Assessment of the School District of Lancaster’s Early Reading First Program
In 2008, the School District of Lancaster was awarded a four-year U.S. Department of Education Early Reading First (ERF) Grant. As the evaluator of record for the District, the Center had primary responsibility for evaluating the impact of the project. We worked with the District’s team to refine the ERF evaluation plan, develop data collection tools and reporting methods, collect and analyze data, and report results to the District and the Department of Education. In addition, the Center participated on the ERF Advisory Committee to help set policy, analyze data, evaluate recent activities and accomplishments, and suggest program improvements.
The primary goals of the ERF program were to improve prekindergarten children’s oral language, phonological awareness, print awareness, and alphabet knowledge through intentional, age-appropriate language and literacy experiences. Federal grant monies funded the program for four years, from September 1, 2008 through August 31, 2012. Originally implemented in 14 of the District’s 21 prekindergarten classrooms, ERF was later expanded to include all 21 classrooms.
Working closely with the ERF Leadership Team, the Center helped create a detailed evaluation plan to measure the overall success of the program, including several specific measures as required by the Government Performance and Results Act of 1993 (GPRA). The Center’s responsibilities under the plan were to 1) evaluate the process of implementing the program, and 2) assess the impact of the program on the learning and achievement of the participants.
The Center collected data from the District, including student test scores and teacher observation results, each fall and spring. Working with the ERF Project Manager and preschool teachers, the Center developed new ways for them to efficiently collect and aggregate student test scores and other relevant data. As the District’s program evaluator, the Center maintains a database of District student information including academic achievement, attendance, behavior, demographics, and program participation. Demographic information about all ERF students was therefore readily available. In addition to gathering this quantitative data, the Center and ERF staff collected qualitative data about the program.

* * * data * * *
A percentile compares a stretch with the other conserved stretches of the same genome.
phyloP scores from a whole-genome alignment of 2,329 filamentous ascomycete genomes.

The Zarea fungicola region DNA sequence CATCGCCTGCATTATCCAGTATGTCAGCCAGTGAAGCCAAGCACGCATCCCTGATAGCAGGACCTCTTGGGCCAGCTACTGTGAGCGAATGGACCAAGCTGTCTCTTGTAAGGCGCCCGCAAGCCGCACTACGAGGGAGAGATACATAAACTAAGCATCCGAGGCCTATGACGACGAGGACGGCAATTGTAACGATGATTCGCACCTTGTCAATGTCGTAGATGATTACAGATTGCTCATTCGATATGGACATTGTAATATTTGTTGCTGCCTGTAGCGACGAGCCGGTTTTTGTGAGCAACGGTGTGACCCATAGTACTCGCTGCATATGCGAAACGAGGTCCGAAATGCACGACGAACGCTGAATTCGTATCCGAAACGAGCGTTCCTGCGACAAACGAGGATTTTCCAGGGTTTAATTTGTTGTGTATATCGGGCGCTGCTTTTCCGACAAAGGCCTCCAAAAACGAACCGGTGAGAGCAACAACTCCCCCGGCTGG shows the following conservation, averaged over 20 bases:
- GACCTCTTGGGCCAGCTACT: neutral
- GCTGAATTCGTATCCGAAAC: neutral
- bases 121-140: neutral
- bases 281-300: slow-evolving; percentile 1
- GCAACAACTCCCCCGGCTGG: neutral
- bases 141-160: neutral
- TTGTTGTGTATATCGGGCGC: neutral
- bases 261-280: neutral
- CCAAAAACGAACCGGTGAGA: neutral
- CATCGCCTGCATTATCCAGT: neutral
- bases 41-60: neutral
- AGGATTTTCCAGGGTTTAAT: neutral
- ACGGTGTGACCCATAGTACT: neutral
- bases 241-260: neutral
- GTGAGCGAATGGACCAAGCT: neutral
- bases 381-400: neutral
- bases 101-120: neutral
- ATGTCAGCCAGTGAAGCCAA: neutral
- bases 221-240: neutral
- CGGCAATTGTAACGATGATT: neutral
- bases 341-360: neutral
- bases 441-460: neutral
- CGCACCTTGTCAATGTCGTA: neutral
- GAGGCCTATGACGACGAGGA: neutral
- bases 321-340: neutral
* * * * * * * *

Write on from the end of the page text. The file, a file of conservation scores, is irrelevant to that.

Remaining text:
Each year the Center assessed student achievement and improvement in the following areas: Phonological awareness, receptive vocabulary, rhyming, alliteration, and picture naming. We also analyzed student test results by demographic subgroup, including race, ELL status, gender, IEP status, school cluster, and grade level. Finally, the Center examined the data to assess results based on the GPRA measures: Oral language skills, letter recognition, cost per preschool-aged child, and teacher performance. Because ERF was a multi-year program, the data were analyzed not only within each year, but across years as well, to gauge change.
Also each year, the Center produced an extensive ERF evaluation report. These reports summarized research methodologies, student and teacher assessments, demographic analyses, and student progress each school year from 2008 to 2011, comparing results over the years where applicable. A final 2012 report provided a comprehensive view of the program’s successes during its four years, and discussed the long-term impacts of the program. The Center’s analysis of the data collected showed that the program met or exceeded all of its federal performance measure targets each year. In addition, the data showed a long-term positive impact: by the time students reached kindergarten and first grade, those who had participated in ERF were significantly more likely than their peers who had not participated to score at or above benchmark levels.
Using the Center’s analysis and reporting, the District was able to demonstrate the success of the Early Reading First program. The data and results were included in the District’s annual reports to the Department of Education, and throughout the four-year funding period, the District used the Center’s data analyses to inform decisions about the project and create program improvements.